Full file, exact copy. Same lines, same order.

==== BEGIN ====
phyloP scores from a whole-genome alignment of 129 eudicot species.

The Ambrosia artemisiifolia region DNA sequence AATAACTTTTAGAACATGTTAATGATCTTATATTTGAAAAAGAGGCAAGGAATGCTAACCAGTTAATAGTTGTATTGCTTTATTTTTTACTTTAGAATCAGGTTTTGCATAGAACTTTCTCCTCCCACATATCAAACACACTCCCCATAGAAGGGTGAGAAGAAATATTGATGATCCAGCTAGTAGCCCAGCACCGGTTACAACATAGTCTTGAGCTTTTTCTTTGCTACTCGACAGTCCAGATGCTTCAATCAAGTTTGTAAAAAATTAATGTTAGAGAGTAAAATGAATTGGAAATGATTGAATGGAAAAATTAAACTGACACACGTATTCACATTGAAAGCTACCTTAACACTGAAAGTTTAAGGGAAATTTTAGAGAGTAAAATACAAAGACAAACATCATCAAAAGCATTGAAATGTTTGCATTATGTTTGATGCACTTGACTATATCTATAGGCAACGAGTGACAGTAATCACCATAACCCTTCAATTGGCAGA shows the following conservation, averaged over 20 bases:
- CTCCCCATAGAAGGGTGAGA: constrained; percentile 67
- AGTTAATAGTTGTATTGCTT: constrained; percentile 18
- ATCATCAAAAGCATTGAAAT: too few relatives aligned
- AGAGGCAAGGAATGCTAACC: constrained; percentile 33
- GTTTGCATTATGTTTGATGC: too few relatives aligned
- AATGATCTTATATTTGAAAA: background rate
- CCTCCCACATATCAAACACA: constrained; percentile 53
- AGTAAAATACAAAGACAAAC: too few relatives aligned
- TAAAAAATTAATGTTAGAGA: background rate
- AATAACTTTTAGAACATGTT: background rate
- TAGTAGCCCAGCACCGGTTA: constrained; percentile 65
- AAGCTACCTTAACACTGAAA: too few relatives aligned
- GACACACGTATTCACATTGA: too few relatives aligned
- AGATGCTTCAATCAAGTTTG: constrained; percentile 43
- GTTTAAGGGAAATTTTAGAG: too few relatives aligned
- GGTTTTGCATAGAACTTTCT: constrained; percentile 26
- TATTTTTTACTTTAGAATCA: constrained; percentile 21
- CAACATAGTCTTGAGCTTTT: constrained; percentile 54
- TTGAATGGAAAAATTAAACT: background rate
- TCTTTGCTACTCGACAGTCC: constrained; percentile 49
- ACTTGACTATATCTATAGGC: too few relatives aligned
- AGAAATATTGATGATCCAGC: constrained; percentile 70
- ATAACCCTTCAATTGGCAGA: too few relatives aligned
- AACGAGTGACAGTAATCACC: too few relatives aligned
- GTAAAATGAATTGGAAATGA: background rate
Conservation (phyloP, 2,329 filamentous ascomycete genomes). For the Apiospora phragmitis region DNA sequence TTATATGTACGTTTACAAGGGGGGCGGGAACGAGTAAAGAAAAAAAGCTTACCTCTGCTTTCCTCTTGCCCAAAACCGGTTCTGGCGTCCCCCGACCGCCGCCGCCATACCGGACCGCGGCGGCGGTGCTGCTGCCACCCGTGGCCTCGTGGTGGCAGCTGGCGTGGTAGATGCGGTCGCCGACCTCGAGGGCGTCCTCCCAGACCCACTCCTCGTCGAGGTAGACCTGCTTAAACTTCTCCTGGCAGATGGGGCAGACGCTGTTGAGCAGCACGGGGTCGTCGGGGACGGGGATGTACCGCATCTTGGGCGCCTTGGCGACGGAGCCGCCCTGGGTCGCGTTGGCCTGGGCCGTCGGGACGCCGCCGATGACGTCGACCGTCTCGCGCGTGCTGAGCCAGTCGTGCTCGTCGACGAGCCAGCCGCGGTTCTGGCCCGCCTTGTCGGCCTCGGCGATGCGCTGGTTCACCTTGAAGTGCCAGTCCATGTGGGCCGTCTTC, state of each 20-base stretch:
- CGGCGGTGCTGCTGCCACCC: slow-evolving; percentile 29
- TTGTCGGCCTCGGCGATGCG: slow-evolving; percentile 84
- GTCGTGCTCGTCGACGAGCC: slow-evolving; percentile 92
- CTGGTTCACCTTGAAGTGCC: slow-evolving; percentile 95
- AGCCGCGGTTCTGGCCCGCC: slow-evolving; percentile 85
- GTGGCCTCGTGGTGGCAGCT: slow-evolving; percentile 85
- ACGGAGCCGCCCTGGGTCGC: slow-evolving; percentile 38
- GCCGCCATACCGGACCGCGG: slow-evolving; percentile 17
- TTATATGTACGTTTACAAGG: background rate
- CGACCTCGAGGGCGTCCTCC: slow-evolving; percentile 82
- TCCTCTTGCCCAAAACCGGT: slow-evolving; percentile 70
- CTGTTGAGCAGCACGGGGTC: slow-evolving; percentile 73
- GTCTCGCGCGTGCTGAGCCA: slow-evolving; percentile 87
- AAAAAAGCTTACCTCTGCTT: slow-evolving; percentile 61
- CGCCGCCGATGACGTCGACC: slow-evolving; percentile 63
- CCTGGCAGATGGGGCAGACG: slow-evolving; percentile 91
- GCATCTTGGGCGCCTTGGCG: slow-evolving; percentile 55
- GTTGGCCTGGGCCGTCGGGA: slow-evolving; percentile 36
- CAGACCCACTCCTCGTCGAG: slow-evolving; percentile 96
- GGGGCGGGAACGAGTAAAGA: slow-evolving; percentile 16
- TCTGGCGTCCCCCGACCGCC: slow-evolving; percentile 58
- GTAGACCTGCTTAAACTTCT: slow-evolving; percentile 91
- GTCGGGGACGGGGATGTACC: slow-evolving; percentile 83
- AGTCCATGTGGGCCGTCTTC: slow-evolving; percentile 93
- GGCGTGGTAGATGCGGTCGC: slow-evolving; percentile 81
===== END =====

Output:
phyloP scores from a whole-genome alignment of 129 eudicot species.

The Ambrosia artemisiifolia region DNA sequence AATAACTTTTAGAACATGTTAATGATCTTATATTTGAAAAAGAGGCAAGGAATGCTAACCAGTTAATAGTTGTATTGCTTTATTTTTTACTTTAGAATCAGGTTTTGCATAGAACTTTCTCCTCCCACATATCAAACACACTCCCCATAGAAGGGTGAGAAGAAATATTGATGATCCAGCTAGTAGCCCAGCACCGGTTACAACATAGTCTTGAGCTTTTTCTTTGCTACTCGACAGTCCAGATGCTTCAATCAAGTTTGTAAAAAATTAATGTTAGAGAGTAAAATGAATTGGAAATGATTGAATGGAAAAATTAAACTGACACACGTATTCACATTGAAAGCTACCTTAACACTGAAAGTTTAAGGGAAATTTTAGAGAGTAAAATACAAAGACAAACATCATCAAAAGCATTGAAATGTTTGCATTATGTTTGATGCACTTGACTATATCTATAGGCAACGAGTGACAGTAATCACCATAACCCTTCAATTGGCAGA shows the following conservation, averaged over 20 bases:
- CTCCCCATAGAAGGGTGAGA: constrained; percentile 67
- AGTTAATAGTTGTATTGCTT: constrained; percentile 18
- ATCATCAAAAGCATTGAAAT: too few relatives aligned
- AGAGGCAAGGAATGCTAACC: constrained; percentile 33
- GTTTGCATTATGTTTGATGC: too few relatives aligned
- AATGATCTTATATTTGAAAA: background rate
- CCTCCCACATATCAAACACA: constrained; percentile 53
- AGTAAAATACAAAGACAAAC: too few relatives aligned
- TAAAAAATTAATGTTAGAGA: background rate
- AATAACTTTTAGAACATGTT: background rate
- TAGTAGCCCAGCACCGGTTA: constrained; percentile 65
- AAGCTACCTTAACACTGAAA: too few relatives aligned
- GACACACGTATTCACATTGA: too few relatives aligned
- AGATGCTTCAATCAAGTTTG: constrained; percentile 43
- GTTTAAGGGAAATTTTAGAG: too few relatives aligned
- GGTTTTGCATAGAACTTTCT: constrained; percentile 26
- TATTTTTTACTTTAGAATCA: constrained; percentile 21
- CAACATAGTCTTGAGCTTTT: constrained; percentile 54
- TTGAATGGAAAAATTAAACT: background rate
- TCTTTGCTACTCGACAGTCC: constrained; percentile 49
- ACTTGACTATATCTATAGGC: too few relatives aligned
- AGAAATATTGATGATCCAGC: constrained; percentile 70
- ATAACCCTTCAATTGGCAGA: too few relatives aligned
- AACGAGTGACAGTAATCACC: too few relatives aligned
- GTAAAATGAATTGGAAATGA: background rate
Conservation (phyloP, 2,329 filamentous ascomycete genomes). For the Apiospora phragmitis region DNA sequence TTATATGTACGTTTACAAGGGGGGCGGGAACGAGTAAAGAAAAAAAGCTTACCTCTGCTTTCCTCTTGCCCAAAACCGGTTCTGGCGTCCCCCGACCGCCGCCGCCATACCGGACCGCGGCGGCGGTGCTGCTGCCACCCGTGGCCTCGTGGTGGCAGCTGGCGTGGTAGATGCGGTCGCCGACCTCGAGGGCGTCCTCCCAGACCCACTCCTCGTCGAGGTAGACCTGCTTAAACTTCTCCTGGCAGATGGGGCAGACGCTGTTGAGCAGCACGGGGTCGTCGGGGACGGGGATGTACCGCATCTTGGGCGCCTTGGCGACGGAGCCGCCCTGGGTCGCGTTGGCCTGGGCCGTCGGGACGCCGCCGATGACGTCGACCGTCTCGCGCGTGCTGAGCCAGTCGTGCTCGTCGACGAGCCAGCCGCGGTTCTGGCCCGCCTTGTCGGCCTCGGCGATGCGCTGGTTCACCTTGAAGTGCCAGTCCATGTGGGCCGTCTTC, state of each 20-base stretch:
- CGGCGGTGCTGCTGCCACCC: slow-evolving; percentile 29
- TTGTCGGCCTCGGCGATGCG: slow-evolving; percentile 84
- GTCGTGCTCGTCGACGAGCC: slow-evolving; percentile 92
- CTGGTTCACCTTGAAGTGCC: slow-evolving; percentile 95
- AGCCGCGGTTCTGGCCCGCC: slow-evolving; percentile 85
- GTGGCCTCGTGGTGGCAGCT: slow-evolving; percentile 85
- ACGGAGCCGCCCTGGGTCGC: slow-evolving; percentile 38
- GCCGCCATACCGGACCGCGG: slow-evolving; percentile 17
- TTATATGTACGTTTACAAGG: background rate
- CGACCTCGAGGGCGTCCTCC: slow-evolving; percentile 82
- TCCTCTTGCCCAAAACCGGT: slow-evolving; percentile 70
- CTGTTGAGCAGCACGGGGTC: slow-evolving; percentile 73
- GTCTCGCGCGTGCTGAGCCA: slow-evolving; percentile 87
- AAAAAAGCTTACCTCTGCTT: slow-evolving; percentile 61
- CGCCGCCGATGACGTCGACC: slow-evolving; percentile 63
- CCTGGCAGATGGGGCAGACG: slow-evolving; percentile 91
- GCATCTTGGGCGCCTTGGCG: slow-evolving; percentile 55
- GTTGGCCTGGGCCGTCGGGA: slow-evolving; percentile 36
- CAGACCCACTCCTCGTCGAG: slow-evolving; percentile 96
- GGGGCGGGAACGAGTAAAGA: slow-evolving; percentile 16
- TCTGGCGTCCCCCGACCGCC: slow-evolving; percentile 58
- GTAGACCTGCTTAAACTTCT: slow-evolving; percentile 91
- GTCGGGGACGGGGATGTACC: slow-evolving; percentile 83
- AGTCCATGTGGGCCGTCTTC: slow-evolving; percentile 93
- GGCGTGGTAGATGCGGTCGC: slow-evolving; percentile 81